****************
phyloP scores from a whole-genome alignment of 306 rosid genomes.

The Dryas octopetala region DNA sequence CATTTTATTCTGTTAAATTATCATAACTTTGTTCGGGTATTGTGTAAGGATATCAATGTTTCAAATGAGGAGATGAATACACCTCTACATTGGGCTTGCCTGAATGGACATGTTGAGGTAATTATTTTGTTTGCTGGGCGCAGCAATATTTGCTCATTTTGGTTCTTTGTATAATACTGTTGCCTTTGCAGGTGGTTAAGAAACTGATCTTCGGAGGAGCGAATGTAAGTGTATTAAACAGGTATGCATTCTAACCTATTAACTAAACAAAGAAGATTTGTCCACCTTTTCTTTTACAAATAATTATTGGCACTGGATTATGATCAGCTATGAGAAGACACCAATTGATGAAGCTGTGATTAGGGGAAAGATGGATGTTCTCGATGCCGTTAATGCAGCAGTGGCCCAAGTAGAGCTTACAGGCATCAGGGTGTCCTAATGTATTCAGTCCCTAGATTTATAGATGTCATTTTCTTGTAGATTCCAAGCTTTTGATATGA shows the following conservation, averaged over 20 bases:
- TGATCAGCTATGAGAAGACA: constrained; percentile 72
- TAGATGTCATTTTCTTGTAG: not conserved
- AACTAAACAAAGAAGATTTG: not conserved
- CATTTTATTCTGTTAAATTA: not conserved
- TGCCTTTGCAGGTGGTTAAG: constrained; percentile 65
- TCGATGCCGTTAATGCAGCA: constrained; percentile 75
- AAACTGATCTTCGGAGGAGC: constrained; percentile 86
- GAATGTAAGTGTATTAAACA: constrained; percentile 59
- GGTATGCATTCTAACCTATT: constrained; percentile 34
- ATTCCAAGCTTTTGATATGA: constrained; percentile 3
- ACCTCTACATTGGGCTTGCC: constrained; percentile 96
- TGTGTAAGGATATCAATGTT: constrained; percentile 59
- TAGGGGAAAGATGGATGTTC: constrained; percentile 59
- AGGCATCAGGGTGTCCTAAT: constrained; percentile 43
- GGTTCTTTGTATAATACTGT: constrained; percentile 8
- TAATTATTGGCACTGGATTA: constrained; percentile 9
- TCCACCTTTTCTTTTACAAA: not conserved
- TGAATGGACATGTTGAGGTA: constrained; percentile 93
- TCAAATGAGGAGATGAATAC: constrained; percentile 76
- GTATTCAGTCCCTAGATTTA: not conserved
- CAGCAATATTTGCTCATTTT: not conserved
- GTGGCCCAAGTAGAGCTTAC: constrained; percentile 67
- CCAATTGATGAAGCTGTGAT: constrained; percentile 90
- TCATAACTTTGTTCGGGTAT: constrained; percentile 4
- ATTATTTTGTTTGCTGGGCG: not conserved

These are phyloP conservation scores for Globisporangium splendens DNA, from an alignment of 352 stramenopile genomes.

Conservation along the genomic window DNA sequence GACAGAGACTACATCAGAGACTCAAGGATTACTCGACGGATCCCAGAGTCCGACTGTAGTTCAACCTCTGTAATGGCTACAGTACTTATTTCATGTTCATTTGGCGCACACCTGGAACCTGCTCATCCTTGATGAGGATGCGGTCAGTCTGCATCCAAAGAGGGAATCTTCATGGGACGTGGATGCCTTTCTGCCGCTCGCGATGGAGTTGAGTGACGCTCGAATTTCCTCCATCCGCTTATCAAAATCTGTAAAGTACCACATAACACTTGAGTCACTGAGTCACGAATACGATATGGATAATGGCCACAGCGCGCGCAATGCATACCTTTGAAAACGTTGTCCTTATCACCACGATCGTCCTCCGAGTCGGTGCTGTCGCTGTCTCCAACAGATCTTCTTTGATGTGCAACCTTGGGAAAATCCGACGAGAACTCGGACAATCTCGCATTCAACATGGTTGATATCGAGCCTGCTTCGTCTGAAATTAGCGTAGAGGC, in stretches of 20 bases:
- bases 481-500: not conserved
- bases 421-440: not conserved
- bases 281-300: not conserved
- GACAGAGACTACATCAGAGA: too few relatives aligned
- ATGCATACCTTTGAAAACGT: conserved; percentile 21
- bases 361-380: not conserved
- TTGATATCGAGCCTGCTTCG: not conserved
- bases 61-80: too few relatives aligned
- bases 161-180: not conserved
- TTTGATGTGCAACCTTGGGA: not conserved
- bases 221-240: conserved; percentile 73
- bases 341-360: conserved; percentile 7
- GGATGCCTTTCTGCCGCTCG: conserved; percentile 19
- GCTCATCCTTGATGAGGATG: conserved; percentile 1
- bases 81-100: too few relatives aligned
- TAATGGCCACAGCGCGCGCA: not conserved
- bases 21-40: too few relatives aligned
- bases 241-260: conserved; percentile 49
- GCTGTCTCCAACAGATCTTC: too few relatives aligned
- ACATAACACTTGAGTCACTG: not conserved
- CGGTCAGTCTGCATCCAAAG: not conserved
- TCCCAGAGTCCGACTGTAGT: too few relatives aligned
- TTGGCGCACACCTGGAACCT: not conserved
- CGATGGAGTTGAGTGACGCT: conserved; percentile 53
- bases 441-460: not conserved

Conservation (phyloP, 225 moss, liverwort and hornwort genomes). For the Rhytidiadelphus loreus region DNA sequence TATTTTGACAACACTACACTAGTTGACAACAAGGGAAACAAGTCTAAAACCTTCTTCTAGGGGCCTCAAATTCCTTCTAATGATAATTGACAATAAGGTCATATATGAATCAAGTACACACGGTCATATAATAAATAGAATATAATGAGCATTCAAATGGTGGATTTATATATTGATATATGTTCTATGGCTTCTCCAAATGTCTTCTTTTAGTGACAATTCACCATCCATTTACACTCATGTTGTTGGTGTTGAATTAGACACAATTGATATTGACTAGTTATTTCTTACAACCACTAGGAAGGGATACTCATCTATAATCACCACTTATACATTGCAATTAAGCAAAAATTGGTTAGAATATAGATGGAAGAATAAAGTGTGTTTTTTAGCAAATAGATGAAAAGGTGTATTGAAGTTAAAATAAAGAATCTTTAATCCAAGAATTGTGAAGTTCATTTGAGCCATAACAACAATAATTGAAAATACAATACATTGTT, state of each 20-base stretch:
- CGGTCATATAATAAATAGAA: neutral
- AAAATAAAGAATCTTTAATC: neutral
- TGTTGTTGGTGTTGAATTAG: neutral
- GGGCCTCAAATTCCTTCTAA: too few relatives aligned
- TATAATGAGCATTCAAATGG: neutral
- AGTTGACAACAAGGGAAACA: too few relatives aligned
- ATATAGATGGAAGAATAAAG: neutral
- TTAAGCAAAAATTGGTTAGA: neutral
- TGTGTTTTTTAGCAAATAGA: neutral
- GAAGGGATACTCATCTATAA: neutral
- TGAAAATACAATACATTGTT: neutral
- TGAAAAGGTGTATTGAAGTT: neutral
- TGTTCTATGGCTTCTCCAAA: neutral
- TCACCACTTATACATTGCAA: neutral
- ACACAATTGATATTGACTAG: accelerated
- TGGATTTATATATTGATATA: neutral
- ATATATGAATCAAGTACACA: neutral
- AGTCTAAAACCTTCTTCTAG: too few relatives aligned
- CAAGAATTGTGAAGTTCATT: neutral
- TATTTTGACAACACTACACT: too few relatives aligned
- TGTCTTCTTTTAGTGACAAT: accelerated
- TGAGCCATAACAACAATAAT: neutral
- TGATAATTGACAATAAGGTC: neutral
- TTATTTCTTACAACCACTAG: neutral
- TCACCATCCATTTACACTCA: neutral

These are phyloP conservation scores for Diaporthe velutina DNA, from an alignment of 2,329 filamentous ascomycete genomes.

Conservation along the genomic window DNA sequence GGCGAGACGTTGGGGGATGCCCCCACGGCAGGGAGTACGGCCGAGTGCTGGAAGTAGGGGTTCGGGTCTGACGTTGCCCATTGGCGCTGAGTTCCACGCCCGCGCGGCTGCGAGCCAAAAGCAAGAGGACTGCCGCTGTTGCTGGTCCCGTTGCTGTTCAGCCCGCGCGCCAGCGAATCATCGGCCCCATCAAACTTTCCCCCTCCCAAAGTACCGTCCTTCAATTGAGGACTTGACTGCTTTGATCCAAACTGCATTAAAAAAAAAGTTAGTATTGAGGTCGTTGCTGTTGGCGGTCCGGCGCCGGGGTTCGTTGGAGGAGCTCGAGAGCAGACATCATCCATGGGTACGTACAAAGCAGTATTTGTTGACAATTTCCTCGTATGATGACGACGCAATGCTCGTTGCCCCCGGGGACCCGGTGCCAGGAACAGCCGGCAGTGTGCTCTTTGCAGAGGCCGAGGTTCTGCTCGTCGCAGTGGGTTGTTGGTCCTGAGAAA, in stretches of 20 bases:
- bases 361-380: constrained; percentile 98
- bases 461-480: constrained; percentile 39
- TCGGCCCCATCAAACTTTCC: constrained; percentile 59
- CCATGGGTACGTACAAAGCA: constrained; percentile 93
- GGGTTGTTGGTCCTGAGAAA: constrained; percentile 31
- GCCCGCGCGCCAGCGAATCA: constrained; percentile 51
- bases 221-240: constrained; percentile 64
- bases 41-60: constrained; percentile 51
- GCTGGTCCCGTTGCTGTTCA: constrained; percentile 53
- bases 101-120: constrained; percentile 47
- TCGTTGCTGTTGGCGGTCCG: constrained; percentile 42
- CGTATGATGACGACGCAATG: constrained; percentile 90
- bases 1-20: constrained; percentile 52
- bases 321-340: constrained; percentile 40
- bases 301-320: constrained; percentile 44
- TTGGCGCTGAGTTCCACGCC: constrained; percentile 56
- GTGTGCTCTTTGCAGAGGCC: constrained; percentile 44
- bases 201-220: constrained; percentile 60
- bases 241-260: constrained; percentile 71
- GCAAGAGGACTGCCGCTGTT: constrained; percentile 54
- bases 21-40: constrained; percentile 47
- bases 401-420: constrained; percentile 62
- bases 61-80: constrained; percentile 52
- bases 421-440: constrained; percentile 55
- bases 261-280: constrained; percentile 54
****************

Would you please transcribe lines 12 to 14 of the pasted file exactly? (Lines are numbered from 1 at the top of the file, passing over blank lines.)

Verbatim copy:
- ATTCCAAGCTTTTGATATGA: constrained; percentile 3
- ACCTCTACATTGGGCTTGCC: constrained; percentile 96
- TGTGTAAGGATATCAATGTT: constrained; percentile 59